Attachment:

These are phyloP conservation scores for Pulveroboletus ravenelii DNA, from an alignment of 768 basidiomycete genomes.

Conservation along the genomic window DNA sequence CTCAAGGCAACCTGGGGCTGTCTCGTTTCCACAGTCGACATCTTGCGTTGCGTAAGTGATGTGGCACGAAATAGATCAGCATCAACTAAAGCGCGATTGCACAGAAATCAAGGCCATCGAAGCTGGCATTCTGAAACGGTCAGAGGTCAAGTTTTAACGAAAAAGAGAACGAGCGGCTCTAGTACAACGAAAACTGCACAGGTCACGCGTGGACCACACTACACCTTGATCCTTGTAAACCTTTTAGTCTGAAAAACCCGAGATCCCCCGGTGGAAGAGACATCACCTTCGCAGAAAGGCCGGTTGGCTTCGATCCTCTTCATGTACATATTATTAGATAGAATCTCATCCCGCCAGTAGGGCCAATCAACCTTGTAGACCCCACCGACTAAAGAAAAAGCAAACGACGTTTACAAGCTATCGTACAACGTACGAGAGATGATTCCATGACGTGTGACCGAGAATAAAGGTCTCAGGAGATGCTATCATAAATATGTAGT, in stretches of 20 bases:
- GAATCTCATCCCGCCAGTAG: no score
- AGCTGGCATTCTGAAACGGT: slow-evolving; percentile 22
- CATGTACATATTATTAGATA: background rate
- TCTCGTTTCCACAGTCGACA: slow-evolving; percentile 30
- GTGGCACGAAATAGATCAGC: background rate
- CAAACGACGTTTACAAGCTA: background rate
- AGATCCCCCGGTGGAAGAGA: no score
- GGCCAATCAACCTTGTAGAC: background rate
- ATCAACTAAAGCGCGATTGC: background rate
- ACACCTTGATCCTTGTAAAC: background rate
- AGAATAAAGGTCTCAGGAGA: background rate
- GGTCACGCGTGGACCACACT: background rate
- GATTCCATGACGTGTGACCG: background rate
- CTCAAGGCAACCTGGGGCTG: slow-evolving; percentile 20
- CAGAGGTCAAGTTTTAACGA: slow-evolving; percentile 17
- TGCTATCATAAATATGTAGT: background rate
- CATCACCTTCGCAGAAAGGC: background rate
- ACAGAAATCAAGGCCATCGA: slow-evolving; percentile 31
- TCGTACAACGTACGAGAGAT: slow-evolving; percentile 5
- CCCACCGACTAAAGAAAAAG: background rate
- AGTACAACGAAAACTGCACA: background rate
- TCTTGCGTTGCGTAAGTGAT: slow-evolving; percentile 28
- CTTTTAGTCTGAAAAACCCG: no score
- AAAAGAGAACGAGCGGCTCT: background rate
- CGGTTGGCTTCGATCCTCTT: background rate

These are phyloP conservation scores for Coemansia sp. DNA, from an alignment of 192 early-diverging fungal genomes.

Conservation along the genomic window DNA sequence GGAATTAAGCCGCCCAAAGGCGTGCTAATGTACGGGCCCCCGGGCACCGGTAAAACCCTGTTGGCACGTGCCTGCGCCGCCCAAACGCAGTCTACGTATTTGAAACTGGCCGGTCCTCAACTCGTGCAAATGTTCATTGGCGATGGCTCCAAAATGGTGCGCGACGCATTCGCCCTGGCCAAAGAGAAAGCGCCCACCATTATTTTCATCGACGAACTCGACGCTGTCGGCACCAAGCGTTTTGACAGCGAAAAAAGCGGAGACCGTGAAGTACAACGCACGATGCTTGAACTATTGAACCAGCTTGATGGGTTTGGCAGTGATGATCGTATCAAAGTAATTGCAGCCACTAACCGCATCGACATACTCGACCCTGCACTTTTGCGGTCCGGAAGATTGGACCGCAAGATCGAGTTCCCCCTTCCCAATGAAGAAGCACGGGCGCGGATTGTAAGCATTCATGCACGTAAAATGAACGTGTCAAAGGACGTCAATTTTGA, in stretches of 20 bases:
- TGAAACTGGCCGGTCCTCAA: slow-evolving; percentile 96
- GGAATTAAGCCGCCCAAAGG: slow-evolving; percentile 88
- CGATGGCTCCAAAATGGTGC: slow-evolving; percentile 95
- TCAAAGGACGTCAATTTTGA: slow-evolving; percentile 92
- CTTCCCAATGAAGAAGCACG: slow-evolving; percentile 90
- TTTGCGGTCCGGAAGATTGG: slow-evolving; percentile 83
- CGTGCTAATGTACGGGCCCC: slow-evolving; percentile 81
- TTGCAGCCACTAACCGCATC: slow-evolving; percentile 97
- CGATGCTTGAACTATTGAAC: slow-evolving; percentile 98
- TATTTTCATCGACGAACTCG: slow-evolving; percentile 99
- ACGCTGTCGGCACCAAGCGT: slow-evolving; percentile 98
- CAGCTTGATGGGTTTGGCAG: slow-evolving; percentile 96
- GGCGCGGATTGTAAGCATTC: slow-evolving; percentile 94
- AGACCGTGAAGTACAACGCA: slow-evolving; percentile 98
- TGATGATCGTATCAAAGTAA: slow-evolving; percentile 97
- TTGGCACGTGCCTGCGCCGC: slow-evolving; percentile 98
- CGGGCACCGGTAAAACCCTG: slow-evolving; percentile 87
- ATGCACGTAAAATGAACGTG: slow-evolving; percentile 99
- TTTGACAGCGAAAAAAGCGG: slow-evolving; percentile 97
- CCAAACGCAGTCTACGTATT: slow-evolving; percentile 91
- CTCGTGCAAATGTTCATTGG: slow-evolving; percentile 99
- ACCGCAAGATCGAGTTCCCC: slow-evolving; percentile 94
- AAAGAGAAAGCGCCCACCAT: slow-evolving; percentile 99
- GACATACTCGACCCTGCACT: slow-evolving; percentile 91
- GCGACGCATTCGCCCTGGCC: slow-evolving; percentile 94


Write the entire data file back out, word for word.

These are phyloP conservation scores for Pulveroboletus ravenelii DNA, from an alignment of 768 basidiomycete genomes.

Conservation along the genomic window DNA sequence CTCAAGGCAACCTGGGGCTGTCTCGTTTCCACAGTCGACATCTTGCGTTGCGTAAGTGATGTGGCACGAAATAGATCAGCATCAACTAAAGCGCGATTGCACAGAAATCAAGGCCATCGAAGCTGGCATTCTGAAACGGTCAGAGGTCAAGTTTTAACGAAAAAGAGAACGAGCGGCTCTAGTACAACGAAAACTGCACAGGTCACGCGTGGACCACACTACACCTTGATCCTTGTAAACCTTTTAGTCTGAAAAACCCGAGATCCCCCGGTGGAAGAGACATCACCTTCGCAGAAAGGCCGGTTGGCTTCGATCCTCTTCATGTACATATTATTAGATAGAATCTCATCCCGCCAGTAGGGCCAATCAACCTTGTAGACCCCACCGACTAAAGAAAAAGCAAACGACGTTTACAAGCTATCGTACAACGTACGAGAGATGATTCCATGACGTGTGACCGAGAATAAAGGTCTCAGGAGATGCTATCATAAATATGTAGT, in stretches of 20 bases:
- GAATCTCATCCCGCCAGTAG: no score
- AGCTGGCATTCTGAAACGGT: slow-evolving; percentile 22
- CATGTACATATTATTAGATA: background rate
- TCTCGTTTCCACAGTCGACA: slow-evolving; percentile 30
- GTGGCACGAAATAGATCAGC: background rate
- CAAACGACGTTTACAAGCTA: background rate
- AGATCCCCCGGTGGAAGAGA: no score
- GGCCAATCAACCTTGTAGAC: background rate
- ATCAACTAAAGCGCGATTGC: background rate
- ACACCTTGATCCTTGTAAAC: background rate
- AGAATAAAGGTCTCAGGAGA: background rate
- GGTCACGCGTGGACCACACT: background rate
- GATTCCATGACGTGTGACCG: background rate
- CTCAAGGCAACCTGGGGCTG: slow-evolving; percentile 20
- CAGAGGTCAAGTTTTAACGA: slow-evolving; percentile 17
- TGCTATCATAAATATGTAGT: background rate
- CATCACCTTCGCAGAAAGGC: background rate
- ACAGAAATCAAGGCCATCGA: slow-evolving; percentile 31
- TCGTACAACGTACGAGAGAT: slow-evolving; percentile 5
- CCCACCGACTAAAGAAAAAG: background rate
- AGTACAACGAAAACTGCACA: background rate
- TCTTGCGTTGCGTAAGTGAT: slow-evolving; percentile 28
- CTTTTAGTCTGAAAAACCCG: no score
- AAAAGAGAACGAGCGGCTCT: background rate
- CGGTTGGCTTCGATCCTCTT: background rate

These are phyloP conservation scores for Coemansia sp. DNA, from an alignment of 192 early-diverging fungal genomes.

Conservation along the genomic window DNA sequence GGAATTAAGCCGCCCAAAGGCGTGCTAATGTACGGGCCCCCGGGCACCGGTAAAACCCTGTTGGCACGTGCCTGCGCCGCCCAAACGCAGTCTACGTATTTGAAACTGGCCGGTCCTCAACTCGTGCAAATGTTCATTGGCGATGGCTCCAAAATGGTGCGCGACGCATTCGCCCTGGCCAAAGAGAAAGCGCCCACCATTATTTTCATCGACGAACTCGACGCTGTCGGCACCAAGCGTTTTGACAGCGAAAAAAGCGGAGACCGTGAAGTACAACGCACGATGCTTGAACTATTGAACCAGCTTGATGGGTTTGGCAGTGATGATCGTATCAAAGTAATTGCAGCCACTAACCGCATCGACATACTCGACCCTGCACTTTTGCGGTCCGGAAGATTGGACCGCAAGATCGAGTTCCCCCTTCCCAATGAAGAAGCACGGGCGCGGATTGTAAGCATTCATGCACGTAAAATGAACGTGTCAAAGGACGTCAATTTTGA, in stretches of 20 bases:
- TGAAACTGGCCGGTCCTCAA: slow-evolving; percentile 96
- GGAATTAAGCCGCCCAAAGG: slow-evolving; percentile 88
- CGATGGCTCCAAAATGGTGC: slow-evolving; percentile 95
- TCAAAGGACGTCAATTTTGA: slow-evolving; percentile 92
- CTTCCCAATGAAGAAGCACG: slow-evolving; percentile 90
- TTTGCGGTCCGGAAGATTGG: slow-evolving; percentile 83
- CGTGCTAATGTACGGGCCCC: slow-evolving; percentile 81
- TTGCAGCCACTAACCGCATC: slow-evolving; percentile 97
- CGATGCTTGAACTATTGAAC: slow-evolving; percentile 98
- TATTTTCATCGACGAACTCG: slow-evolving; percentile 99
- ACGCTGTCGGCACCAAGCGT: slow-evolving; percentile 98
- CAGCTTGATGGGTTTGGCAG: slow-evolving; percentile 96
- GGCGCGGATTGTAAGCATTC: slow-evolving; percentile 94
- AGACCGTGAAGTACAACGCA: slow-evolving; percentile 98
- TGATGATCGTATCAAAGTAA: slow-evolving; percentile 97
- TTGGCACGTGCCTGCGCCGC: slow-evolving; percentile 98
- CGGGCACCGGTAAAACCCTG: slow-evolving; percentile 87
- ATGCACGTAAAATGAACGTG: slow-evolving; percentile 99
- TTTGACAGCGAAAAAAGCGG: slow-evolving; percentile 97
- CCAAACGCAGTCTACGTATT: slow-evolving; percentile 91
- CTCGTGCAAATGTTCATTGG: slow-evolving; percentile 99
- ACCGCAAGATCGAGTTCCCC: slow-evolving; percentile 94
- AAAGAGAAAGCGCCCACCAT: slow-evolving; percentile 99
- GACATACTCGACCCTGCACT: slow-evolving; percentile 91
- GCGACGCATTCGCCCTGGCC: slow-evolving; percentile 94